The aim of regular Pilates practise is to promote good posture and stability, and we achieve that by strengthening your core. When we talk about the core, we’re not referring to just the stomach muscles, it goes much, much deeper than that!

The core of our body is in fact the front, side, back and internal muscles that surround and hold up your spine, support your pelvis and contain your abdominal and reproductive organs.

A strong core is essential for good posture, improving balance and stability, increasing athletic ability and maintaining continence and sexual pleasure. It is the powerhouse for your body!

Four of the most common signs of a weakened core are:

  1. Back or shoulder blade pain – Indicating you’re slouching or using the hip flexors to sit upright
  2. Arched lower back – Glutes and hip flexors are taking the brunt of posture control
  3. Loss of balance – Your core isn’t supporting your upper body sufficiently
  4. Digestive and continence issues such as wind or bladder leaks – Loss in pelvic floor strength.

Exercises to strengthen your core between classes

Pelvic floor

Let’s start with the deepest muscles in the core, the pelvic floor. During your Pilates class I will ask you draw up your pelvic floor, tuck your tail bone and engage your stomach muscles to about 10%. You can do this by tightening those muscles as much as possible before slowly releasing them until they are gently engaged.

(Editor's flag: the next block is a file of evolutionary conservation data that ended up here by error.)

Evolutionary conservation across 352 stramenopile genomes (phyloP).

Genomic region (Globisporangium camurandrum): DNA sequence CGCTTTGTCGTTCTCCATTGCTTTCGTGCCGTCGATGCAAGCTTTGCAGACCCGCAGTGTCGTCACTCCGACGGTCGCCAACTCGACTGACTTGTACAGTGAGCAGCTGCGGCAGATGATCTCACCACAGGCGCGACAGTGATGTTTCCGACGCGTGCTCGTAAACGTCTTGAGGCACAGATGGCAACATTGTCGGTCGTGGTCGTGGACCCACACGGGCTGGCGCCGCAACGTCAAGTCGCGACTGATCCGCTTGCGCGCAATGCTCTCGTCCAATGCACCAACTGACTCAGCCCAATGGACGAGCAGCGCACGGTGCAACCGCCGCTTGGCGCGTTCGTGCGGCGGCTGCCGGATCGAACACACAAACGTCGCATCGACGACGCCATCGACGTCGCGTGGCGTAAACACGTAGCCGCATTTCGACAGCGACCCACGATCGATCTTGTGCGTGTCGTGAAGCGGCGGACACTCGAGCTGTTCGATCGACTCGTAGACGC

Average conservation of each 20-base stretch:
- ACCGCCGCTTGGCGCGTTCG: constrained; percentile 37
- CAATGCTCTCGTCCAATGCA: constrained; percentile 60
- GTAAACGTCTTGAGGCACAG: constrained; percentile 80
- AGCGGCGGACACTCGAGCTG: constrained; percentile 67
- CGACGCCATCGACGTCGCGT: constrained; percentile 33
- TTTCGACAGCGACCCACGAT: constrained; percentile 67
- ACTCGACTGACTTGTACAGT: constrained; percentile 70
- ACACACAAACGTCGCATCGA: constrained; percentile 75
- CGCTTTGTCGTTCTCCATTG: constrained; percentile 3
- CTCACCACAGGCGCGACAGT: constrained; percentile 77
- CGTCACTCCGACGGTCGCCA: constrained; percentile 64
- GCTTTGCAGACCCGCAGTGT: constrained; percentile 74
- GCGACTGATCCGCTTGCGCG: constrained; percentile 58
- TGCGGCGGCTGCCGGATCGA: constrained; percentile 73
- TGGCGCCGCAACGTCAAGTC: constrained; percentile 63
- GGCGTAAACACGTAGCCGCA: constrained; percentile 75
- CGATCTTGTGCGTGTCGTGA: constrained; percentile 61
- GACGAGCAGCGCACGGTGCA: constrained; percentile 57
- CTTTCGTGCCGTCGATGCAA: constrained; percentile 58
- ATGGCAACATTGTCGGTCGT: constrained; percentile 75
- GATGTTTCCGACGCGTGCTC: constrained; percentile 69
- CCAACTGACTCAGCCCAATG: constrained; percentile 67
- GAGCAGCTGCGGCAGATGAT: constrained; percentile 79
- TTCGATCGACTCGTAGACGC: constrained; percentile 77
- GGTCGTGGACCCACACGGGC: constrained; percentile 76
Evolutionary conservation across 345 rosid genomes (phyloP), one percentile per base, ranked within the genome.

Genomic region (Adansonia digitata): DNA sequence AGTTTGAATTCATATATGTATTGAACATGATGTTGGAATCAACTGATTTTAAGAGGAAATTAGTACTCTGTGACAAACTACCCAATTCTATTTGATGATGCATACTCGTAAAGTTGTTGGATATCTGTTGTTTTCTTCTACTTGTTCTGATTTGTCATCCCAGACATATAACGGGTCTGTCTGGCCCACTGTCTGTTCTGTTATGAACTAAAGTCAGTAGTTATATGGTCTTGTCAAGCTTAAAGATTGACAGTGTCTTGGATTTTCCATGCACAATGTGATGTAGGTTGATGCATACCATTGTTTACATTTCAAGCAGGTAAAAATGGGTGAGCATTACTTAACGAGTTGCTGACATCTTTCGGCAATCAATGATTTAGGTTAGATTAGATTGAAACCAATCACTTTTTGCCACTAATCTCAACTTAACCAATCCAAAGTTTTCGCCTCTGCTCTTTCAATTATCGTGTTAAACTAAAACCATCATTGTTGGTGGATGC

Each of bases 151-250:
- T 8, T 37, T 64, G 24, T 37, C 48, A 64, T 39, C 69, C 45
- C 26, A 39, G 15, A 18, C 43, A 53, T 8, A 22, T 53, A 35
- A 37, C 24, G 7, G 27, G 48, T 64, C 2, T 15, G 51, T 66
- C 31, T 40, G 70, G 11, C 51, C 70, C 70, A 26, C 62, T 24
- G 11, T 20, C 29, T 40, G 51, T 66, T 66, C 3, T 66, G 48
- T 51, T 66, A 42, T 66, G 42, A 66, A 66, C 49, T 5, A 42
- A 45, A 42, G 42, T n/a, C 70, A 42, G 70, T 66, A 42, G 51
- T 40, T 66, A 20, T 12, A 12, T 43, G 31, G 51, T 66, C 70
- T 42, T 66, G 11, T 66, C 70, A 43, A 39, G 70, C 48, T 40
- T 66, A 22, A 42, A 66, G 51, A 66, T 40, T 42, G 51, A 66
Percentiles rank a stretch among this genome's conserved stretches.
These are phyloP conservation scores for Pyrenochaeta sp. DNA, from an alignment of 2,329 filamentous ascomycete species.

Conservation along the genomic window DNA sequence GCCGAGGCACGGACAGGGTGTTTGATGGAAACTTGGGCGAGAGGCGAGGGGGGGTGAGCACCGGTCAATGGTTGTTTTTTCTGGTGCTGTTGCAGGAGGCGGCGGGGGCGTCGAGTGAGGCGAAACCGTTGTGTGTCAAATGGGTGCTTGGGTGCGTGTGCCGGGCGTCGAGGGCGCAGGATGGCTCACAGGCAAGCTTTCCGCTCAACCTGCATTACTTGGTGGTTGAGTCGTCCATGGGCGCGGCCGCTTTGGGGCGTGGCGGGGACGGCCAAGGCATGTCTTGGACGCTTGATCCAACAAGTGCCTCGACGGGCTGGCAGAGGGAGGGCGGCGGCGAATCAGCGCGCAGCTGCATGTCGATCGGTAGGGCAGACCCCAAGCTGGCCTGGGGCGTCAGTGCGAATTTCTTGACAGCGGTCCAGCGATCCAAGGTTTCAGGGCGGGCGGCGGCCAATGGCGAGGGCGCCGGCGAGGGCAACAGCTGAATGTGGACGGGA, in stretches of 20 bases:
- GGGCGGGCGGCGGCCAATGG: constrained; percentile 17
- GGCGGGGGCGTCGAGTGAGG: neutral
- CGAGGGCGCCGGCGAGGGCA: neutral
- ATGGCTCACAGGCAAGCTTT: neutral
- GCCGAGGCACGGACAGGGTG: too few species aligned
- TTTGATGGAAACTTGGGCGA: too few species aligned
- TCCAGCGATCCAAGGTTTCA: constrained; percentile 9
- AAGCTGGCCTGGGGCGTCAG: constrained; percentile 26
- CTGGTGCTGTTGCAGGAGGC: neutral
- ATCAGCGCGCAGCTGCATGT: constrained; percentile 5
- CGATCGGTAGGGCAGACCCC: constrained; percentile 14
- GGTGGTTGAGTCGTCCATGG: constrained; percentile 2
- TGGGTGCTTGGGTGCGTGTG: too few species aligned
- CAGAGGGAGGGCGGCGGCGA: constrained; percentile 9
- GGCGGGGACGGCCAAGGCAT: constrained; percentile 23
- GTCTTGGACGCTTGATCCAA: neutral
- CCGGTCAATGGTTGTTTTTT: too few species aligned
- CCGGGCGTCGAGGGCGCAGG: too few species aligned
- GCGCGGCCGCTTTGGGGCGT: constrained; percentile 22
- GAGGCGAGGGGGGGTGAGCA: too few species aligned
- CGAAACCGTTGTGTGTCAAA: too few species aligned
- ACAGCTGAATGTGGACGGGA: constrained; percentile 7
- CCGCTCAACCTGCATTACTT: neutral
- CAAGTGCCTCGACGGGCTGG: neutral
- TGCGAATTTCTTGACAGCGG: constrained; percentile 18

A simple exercise to do is the pelvic squeeze. You can do this every time you’re at traffic lights in the car, sitting down for a cup of tea or in the adverts of your favourite TV programme. It doesn’t have to take long, it just has to be regular and sustained.

  1. Draw up your pelvic floor muscles as if attempting to stop the flow of urine
  2. Add an extra squeeze at the top
  3. Hold for a count of two and release. Repeat 10 to 15 times – Daily!

You should notice results after a couple of months.

Seated posture

Weak back and stomach muscles can mean your hip flexors are doing the work of maintaining the sitting position. For people who work at a desk this can cause great strain and pain in this area as they tighten, in turn pulling the top of the pelvis forward and creating lower back pain.

Make a definite effort to check your posture while sitting for work, stand up regularly or even work standing if you can.

Try the perfect Pilate pose while at your desk:

  1. Tilt the pelvis forward and back until you find neutral
  2. Draw the navel towards the spine
  3. Engage the pelvic floor slightly
  4. Slide the shoulder blades down the back
  5. Position your chin over your collar bone, not jutting forward over your lap!

You will inevitably let this go, so you could try setting a timer for every couple of hours, or making an effort to return to your desk in this stance whenever you leave for a comfort break.

Time for bed!

Yes, I’m suggesting exercising in your bed (alone)! And this one is the closest to an exercise you’ll get in class…

  1. Lie flat on your back in bed, no covers
  2. Bend your knees with feet flat on the floor like you’re about to go into Bridge
  3. Then, go into bridge – but keep your body straight, without bending your back
  4. Slowly, without changing the angle of knee-bend, raise one heel and lower it back down
  5. Alternate lifting for 10 times on each side (20 in total).

You can have the covers on if you like, but it will add a bit of extra weight 😉

If you do even one of these exercises regularly, you’ll find your progress in Pilates class is much quicker. You’ll be stronger, less fatigued and suffering less discomfort (or preventing the possibility). Any questions? Message me now or book a trial class to find out more and get yourself on the path to strength and wellness.